PD101 – The Requirements Document

PD101 is our series on insights and advice into the less common elements of the Product Development Process. Today we talk the Requirements Document.

We’re lucky to work on a lot of projects. So we’re well placed to make the following statement.

Projects with clear goals, requirements, budgets and timelines are hands down, the most successful.

By a long way. A mile. A country mile. Yet it’s surprising (or perhaps not) how often we are asked to quote or commence a project, without being clear on what we’re to be doing, let alone what will make it a successful stage or project; which is important for us, so we can tick it off as complete, and bill for the work. And importantly for the client, so they can manufacture and sell the product. Because, well, business. So today in PD101, we’re going to look at the Requirements document.

Discovery, Planning & Research. Learning Your Project.

The first stage of any project we undertake is called Discovery, Planning & Research. It’s in place to help understand the requirements of the project, to investigate materials or technologies, trends, users and behaviour, costs and timing, safety standards and intellectual property. 

It’s such an important part of the process because the exploratory work undertaken here can save a significant amount of time and money down the track from heading down the wrong path early on. Particularly if we find patents or technology limitations in place that can’t be circumnavigated.

Quite often when discussing a new project, we’ll flesh out what that project might be and develop a scope of work to suit that will achieve the desired outcomes. Once the proposal has been accepted and the onboarding process is complete, we run a session with our development team, in order for you to bring them up to speed on what the project is about. At this point, you or your team may have been thinking about the project for months or even years, but this may be our team’s first exposure to it. So it’s important to convey a lot of information, and to be able to document it in a method that will allow us to revert back to the information throughout the project.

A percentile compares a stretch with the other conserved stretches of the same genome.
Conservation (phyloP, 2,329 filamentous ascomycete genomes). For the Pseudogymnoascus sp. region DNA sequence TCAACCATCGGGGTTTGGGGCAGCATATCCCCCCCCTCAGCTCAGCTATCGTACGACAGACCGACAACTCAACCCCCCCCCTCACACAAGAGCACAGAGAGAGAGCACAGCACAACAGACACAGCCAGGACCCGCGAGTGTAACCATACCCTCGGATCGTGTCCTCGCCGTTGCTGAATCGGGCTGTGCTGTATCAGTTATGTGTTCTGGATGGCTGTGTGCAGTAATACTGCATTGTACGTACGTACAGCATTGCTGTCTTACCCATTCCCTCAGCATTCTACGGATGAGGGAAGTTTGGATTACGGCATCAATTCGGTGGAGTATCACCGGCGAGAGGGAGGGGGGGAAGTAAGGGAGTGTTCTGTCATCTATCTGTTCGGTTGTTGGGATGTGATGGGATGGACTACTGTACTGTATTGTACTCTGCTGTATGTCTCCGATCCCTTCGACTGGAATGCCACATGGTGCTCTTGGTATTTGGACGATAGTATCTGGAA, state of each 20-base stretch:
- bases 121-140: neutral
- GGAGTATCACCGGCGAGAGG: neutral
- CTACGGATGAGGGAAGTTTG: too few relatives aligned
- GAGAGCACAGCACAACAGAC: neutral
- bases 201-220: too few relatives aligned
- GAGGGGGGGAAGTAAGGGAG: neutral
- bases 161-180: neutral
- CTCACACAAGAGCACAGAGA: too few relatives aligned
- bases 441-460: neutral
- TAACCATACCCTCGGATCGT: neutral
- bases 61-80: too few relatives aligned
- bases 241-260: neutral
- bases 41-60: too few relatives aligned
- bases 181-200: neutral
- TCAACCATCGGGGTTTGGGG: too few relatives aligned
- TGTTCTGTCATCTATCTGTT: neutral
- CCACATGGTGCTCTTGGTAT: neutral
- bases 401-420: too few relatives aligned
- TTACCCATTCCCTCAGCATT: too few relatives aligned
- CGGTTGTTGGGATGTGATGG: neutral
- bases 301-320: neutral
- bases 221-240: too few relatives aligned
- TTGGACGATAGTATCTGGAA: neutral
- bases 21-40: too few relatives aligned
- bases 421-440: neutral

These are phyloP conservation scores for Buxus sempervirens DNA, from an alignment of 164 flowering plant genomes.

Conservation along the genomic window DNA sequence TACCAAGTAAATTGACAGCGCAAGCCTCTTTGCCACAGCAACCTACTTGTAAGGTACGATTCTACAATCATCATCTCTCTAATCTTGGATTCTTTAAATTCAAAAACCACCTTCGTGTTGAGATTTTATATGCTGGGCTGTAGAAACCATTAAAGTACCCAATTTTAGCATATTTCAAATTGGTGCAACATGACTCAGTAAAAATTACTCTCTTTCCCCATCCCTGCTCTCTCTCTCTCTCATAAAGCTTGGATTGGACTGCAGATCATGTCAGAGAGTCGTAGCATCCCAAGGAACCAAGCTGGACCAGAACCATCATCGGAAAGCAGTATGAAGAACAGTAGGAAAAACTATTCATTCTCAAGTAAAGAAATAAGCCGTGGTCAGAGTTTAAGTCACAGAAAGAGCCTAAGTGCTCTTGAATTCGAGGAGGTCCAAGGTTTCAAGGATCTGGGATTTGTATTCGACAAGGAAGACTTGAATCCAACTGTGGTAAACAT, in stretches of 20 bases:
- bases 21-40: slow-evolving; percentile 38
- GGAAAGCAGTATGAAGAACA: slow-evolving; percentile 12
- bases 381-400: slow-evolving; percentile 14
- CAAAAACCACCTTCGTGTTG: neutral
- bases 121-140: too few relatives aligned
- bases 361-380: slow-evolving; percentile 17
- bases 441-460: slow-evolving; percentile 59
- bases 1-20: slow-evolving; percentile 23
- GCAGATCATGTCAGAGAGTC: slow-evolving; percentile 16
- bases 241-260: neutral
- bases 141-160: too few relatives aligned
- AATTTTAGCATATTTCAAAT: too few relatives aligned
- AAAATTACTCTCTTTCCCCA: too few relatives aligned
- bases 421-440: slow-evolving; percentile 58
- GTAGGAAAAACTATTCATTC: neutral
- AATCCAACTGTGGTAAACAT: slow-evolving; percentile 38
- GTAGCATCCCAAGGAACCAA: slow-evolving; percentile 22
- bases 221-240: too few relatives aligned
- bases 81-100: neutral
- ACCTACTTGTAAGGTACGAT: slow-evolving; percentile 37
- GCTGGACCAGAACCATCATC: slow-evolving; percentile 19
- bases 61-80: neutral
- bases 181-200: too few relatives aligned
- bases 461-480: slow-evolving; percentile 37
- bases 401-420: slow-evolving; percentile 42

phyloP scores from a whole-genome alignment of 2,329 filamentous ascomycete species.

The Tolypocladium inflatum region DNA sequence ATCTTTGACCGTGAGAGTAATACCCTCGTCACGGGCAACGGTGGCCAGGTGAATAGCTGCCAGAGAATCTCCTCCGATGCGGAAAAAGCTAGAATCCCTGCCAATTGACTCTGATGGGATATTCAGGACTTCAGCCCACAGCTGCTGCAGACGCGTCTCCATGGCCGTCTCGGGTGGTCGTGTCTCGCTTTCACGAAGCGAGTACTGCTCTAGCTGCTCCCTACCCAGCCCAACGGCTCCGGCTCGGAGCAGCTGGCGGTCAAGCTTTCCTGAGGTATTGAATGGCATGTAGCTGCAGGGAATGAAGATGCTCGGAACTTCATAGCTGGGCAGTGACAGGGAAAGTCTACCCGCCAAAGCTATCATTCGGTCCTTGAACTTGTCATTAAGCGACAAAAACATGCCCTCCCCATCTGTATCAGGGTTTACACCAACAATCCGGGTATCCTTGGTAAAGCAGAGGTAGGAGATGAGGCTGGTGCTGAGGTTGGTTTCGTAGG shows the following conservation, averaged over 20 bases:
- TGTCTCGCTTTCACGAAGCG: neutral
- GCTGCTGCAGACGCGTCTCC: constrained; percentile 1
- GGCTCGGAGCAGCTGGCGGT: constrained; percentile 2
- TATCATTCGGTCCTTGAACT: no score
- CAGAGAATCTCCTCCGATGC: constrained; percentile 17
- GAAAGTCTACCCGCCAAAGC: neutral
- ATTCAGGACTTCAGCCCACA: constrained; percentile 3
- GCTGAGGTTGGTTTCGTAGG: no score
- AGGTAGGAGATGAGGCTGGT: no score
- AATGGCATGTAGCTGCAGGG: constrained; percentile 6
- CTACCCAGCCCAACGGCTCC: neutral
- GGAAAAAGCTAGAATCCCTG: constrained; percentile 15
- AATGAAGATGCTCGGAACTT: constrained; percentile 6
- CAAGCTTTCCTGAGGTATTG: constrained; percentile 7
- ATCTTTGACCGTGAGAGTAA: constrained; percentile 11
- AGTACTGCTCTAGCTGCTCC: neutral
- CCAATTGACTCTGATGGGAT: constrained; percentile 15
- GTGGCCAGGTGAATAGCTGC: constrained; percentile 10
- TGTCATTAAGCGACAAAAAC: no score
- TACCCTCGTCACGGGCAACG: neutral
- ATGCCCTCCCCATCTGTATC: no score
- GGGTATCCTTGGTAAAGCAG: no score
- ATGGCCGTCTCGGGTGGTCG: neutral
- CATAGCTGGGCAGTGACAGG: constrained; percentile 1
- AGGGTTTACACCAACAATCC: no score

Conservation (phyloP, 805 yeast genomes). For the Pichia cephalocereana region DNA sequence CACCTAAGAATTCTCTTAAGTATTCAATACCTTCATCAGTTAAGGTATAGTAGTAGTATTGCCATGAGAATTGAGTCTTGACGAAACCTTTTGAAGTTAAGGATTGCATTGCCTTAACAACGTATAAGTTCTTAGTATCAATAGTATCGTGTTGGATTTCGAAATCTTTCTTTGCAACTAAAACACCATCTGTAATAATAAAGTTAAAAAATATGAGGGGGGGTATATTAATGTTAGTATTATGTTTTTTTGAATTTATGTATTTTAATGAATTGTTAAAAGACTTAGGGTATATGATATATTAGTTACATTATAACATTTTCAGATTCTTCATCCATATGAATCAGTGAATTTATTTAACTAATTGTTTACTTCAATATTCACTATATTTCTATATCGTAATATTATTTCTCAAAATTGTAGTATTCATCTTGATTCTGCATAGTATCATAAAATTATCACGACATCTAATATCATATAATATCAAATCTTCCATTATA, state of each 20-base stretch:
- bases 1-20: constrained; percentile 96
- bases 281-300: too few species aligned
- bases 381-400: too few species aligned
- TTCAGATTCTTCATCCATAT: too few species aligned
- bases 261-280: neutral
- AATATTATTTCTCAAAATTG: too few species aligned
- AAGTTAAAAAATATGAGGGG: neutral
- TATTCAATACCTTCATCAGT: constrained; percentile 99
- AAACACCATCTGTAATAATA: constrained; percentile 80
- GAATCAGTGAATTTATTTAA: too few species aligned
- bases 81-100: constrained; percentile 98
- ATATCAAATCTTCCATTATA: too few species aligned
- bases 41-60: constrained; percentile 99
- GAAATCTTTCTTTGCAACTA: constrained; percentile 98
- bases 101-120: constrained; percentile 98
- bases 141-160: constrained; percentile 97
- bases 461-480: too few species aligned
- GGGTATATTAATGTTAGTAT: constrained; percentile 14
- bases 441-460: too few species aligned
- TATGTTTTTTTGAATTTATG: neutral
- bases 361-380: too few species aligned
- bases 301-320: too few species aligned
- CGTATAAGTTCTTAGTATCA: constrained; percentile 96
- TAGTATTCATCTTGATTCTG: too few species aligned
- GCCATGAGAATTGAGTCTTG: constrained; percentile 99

• Key Stakeholders
  • Key Documents.
  • Project Description.
    • Background.
    • Description Of System.
  • Key Requirements.
    • Function.
    • Architecture.
    • Control System.
    • Components.
    • Construction.
    • Sizing.
    • Environmental.
    • Manufacturing.
    • Installation.
    • Service & Maintenance.
  •  Target Market.
    • General Statement.
    • Demographics.
  • Cost Targets.
    • Summary of Business Case.
    • Target Price Point.
    • Proposed Costings.
  • BOM.
    • Preliminary BOM.
  • Product Usage Environment.
    • Physical Environment.
    • Chemical requirements.
  • Compliance
    • Applicable Standards And Regulations.
    • Product Labelling.
  • Testing.
    • Prototype Test program (Alpha I & II).
    • Field Test Program (Beta I & II).
    • Regulatory & Compliance planning.
  • Product Packaging.
    • Manufacturing packaging.
    • Bulk shipping configuration.
    • Individual packaging.
  • Intellectual Property.
    • Applicable Patents.
    • Other Known Relevant IP.
  • Reference Products.
  • Industrial Design Requirements.
    • Branding.
    • Appearance.
    • Colour.
    • Material.
    • Finish.
    • Ergonomics & Human Factors.
  • Timing Targets.
    • Development Phases.
    • Testing Allocation.
    • Production Setup And Tooling.

It’s not critical to have the answers to all of these headings before starting the project, as we’ll flesh them out with you, but most of these headings are common to every project, and the Requirements Document will address all of these items to ensure they are included in the Development Plan. 

Sharing Information Efficiently.

Having answers to all of these Requirements within the one shared document, ensures that all stakeholders are aligned on the requirements and deliverables for the project. Further, particularly on large projects, when the development team consists of a number of Designers, Engineers, Project and Account Managers, and other support and manufacturing resources, ensures that everyone can refer to the same requirements document, so that information is not having to be repeated, and everyone has the latest Project information at their fingertips.

Is completing the requirements a quick process? It’s not difficult, but it does take some time to do it properly. Circling back to the start of this piece, ensuring that all this information is captured in as much completeness as possible at the start of the project, guarantees that we will have a product that meets the requirements of our clients business, at the end of the project. 

If we are all singing from the same hymn book, with a clear understanding of the project’s goals, requirements, budgets and timelines, it’s hard to go wrong.

Let The Expert Team At Whistle Help You Get Your Project To Market.

Considering working with us? Make sure to have your Requirements Document underway. Need help putting it together? Get in touch.